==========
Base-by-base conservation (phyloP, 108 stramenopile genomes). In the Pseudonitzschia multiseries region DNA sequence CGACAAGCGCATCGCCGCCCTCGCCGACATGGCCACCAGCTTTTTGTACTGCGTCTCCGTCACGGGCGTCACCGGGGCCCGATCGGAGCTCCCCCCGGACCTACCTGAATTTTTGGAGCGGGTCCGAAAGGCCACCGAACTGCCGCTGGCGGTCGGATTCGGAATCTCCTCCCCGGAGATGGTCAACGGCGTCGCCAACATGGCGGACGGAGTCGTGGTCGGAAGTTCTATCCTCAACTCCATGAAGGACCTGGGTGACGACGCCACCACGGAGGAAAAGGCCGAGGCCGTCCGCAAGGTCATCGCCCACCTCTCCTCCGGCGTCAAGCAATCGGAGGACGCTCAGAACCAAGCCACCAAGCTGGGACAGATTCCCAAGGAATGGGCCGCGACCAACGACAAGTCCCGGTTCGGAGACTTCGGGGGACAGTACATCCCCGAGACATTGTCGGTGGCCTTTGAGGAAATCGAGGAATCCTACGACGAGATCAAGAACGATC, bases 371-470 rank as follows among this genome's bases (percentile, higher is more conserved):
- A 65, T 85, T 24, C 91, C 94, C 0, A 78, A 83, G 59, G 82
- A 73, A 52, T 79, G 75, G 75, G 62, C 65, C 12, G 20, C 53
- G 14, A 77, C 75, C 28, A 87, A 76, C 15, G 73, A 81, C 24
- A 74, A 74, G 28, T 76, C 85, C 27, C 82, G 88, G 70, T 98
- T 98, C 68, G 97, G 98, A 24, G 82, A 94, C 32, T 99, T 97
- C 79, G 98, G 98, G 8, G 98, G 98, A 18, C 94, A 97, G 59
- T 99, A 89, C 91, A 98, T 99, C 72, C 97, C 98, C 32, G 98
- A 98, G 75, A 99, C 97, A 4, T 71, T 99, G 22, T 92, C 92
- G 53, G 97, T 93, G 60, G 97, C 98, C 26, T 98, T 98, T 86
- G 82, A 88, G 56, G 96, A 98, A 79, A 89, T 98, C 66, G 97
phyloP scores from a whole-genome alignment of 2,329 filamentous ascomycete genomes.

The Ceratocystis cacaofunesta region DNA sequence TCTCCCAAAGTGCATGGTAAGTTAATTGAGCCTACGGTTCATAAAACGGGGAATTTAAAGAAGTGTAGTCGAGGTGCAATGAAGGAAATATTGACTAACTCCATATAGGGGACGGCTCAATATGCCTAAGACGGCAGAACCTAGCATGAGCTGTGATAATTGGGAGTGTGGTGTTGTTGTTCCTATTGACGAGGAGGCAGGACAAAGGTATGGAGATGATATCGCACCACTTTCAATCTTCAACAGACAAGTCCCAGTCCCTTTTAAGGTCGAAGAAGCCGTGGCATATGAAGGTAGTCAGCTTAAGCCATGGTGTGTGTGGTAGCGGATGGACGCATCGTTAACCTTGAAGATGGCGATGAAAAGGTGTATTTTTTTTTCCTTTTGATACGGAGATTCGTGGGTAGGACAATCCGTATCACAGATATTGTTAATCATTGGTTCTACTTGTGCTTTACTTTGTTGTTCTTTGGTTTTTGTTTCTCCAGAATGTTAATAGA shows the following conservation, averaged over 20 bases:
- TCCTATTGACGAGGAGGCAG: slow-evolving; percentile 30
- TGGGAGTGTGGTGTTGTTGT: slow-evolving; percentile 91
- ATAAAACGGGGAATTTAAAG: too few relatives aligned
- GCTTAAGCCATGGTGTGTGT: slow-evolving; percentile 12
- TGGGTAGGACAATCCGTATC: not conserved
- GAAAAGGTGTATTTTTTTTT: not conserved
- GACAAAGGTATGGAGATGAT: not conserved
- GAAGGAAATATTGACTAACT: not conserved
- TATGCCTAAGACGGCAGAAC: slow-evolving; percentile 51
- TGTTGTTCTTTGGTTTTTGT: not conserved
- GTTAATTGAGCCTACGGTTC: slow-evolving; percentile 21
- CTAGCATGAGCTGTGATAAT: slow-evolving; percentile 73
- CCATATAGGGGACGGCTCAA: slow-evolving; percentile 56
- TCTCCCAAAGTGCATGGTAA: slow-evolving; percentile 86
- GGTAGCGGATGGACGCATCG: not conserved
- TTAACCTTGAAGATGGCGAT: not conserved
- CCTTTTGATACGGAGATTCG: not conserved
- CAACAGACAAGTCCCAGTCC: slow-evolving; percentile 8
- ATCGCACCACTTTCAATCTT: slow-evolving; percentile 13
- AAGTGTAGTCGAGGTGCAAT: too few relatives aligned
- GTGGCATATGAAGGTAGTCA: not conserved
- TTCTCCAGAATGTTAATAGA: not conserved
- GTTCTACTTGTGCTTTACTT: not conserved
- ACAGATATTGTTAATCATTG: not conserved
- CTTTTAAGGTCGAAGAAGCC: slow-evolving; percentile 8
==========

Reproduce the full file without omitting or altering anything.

Base-by-base conservation (phyloP, 108 stramenopile genomes). In the Pseudonitzschia multiseries region DNA sequence CGACAAGCGCATCGCCGCCCTCGCCGACATGGCCACCAGCTTTTTGTACTGCGTCTCCGTCACGGGCGTCACCGGGGCCCGATCGGAGCTCCCCCCGGACCTACCTGAATTTTTGGAGCGGGTCCGAAAGGCCACCGAACTGCCGCTGGCGGTCGGATTCGGAATCTCCTCCCCGGAGATGGTCAACGGCGTCGCCAACATGGCGGACGGAGTCGTGGTCGGAAGTTCTATCCTCAACTCCATGAAGGACCTGGGTGACGACGCCACCACGGAGGAAAAGGCCGAGGCCGTCCGCAAGGTCATCGCCCACCTCTCCTCCGGCGTCAAGCAATCGGAGGACGCTCAGAACCAAGCCACCAAGCTGGGACAGATTCCCAAGGAATGGGCCGCGACCAACGACAAGTCCCGGTTCGGAGACTTCGGGGGACAGTACATCCCCGAGACATTGTCGGTGGCCTTTGAGGAAATCGAGGAATCCTACGACGAGATCAAGAACGATC, bases 371-470 rank as follows among this genome's bases (percentile, higher is more conserved):
- A 65, T 85, T 24, C 91, C 94, C 0, A 78, A 83, G 59, G 82
- A 73, A 52, T 79, G 75, G 75, G 62, C 65, C 12, G 20, C 53
- G 14, A 77, C 75, C 28, A 87, A 76, C 15, G 73, A 81, C 24
- A 74, A 74, G 28, T 76, C 85, C 27, C 82, G 88, G 70, T 98
- T 98, C 68, G 97, G 98, A 24, G 82, A 94, C 32, T 99, T 97
- C 79, G 98, G 98, G 8, G 98, G 98, A 18, C 94, A 97, G 59
- T 99, A 89, C 91, A 98, T 99, C 72, C 97, C 98, C 32, G 98
- A 98, G 75, A 99, C 97, A 4, T 71, T 99, G 22, T 92, C 92
- G 53, G 97, T 93, G 60, G 97, C 98, C 26, T 98, T 98, T 86
- G 82, A 88, G 56, G 96, A 98, A 79, A 89, T 98, C 66, G 97
phyloP scores from a whole-genome alignment of 2,329 filamentous ascomycete genomes.

The Ceratocystis cacaofunesta region DNA sequence TCTCCCAAAGTGCATGGTAAGTTAATTGAGCCTACGGTTCATAAAACGGGGAATTTAAAGAAGTGTAGTCGAGGTGCAATGAAGGAAATATTGACTAACTCCATATAGGGGACGGCTCAATATGCCTAAGACGGCAGAACCTAGCATGAGCTGTGATAATTGGGAGTGTGGTGTTGTTGTTCCTATTGACGAGGAGGCAGGACAAAGGTATGGAGATGATATCGCACCACTTTCAATCTTCAACAGACAAGTCCCAGTCCCTTTTAAGGTCGAAGAAGCCGTGGCATATGAAGGTAGTCAGCTTAAGCCATGGTGTGTGTGGTAGCGGATGGACGCATCGTTAACCTTGAAGATGGCGATGAAAAGGTGTATTTTTTTTTCCTTTTGATACGGAGATTCGTGGGTAGGACAATCCGTATCACAGATATTGTTAATCATTGGTTCTACTTGTGCTTTACTTTGTTGTTCTTTGGTTTTTGTTTCTCCAGAATGTTAATAGA shows the following conservation, averaged over 20 bases:
- TCCTATTGACGAGGAGGCAG: slow-evolving; percentile 30
- TGGGAGTGTGGTGTTGTTGT: slow-evolving; percentile 91
- ATAAAACGGGGAATTTAAAG: too few relatives aligned
- GCTTAAGCCATGGTGTGTGT: slow-evolving; percentile 12
- TGGGTAGGACAATCCGTATC: not conserved
- GAAAAGGTGTATTTTTTTTT: not conserved
- GACAAAGGTATGGAGATGAT: not conserved
- GAAGGAAATATTGACTAACT: not conserved
- TATGCCTAAGACGGCAGAAC: slow-evolving; percentile 51
- TGTTGTTCTTTGGTTTTTGT: not conserved
- GTTAATTGAGCCTACGGTTC: slow-evolving; percentile 21
- CTAGCATGAGCTGTGATAAT: slow-evolving; percentile 73
- CCATATAGGGGACGGCTCAA: slow-evolving; percentile 56
- TCTCCCAAAGTGCATGGTAA: slow-evolving; percentile 86
- GGTAGCGGATGGACGCATCG: not conserved
- TTAACCTTGAAGATGGCGAT: not conserved
- CCTTTTGATACGGAGATTCG: not conserved
- CAACAGACAAGTCCCAGTCC: slow-evolving; percentile 8
- ATCGCACCACTTTCAATCTT: slow-evolving; percentile 13
- AAGTGTAGTCGAGGTGCAAT: too few relatives aligned
- GTGGCATATGAAGGTAGTCA: not conserved
- TTCTCCAGAATGTTAATAGA: not conserved
- GTTCTACTTGTGCTTTACTT: not conserved
- ACAGATATTGTTAATCATTG: not conserved
- CTTTTAAGGTCGAAGAAGCC: slow-evolving; percentile 8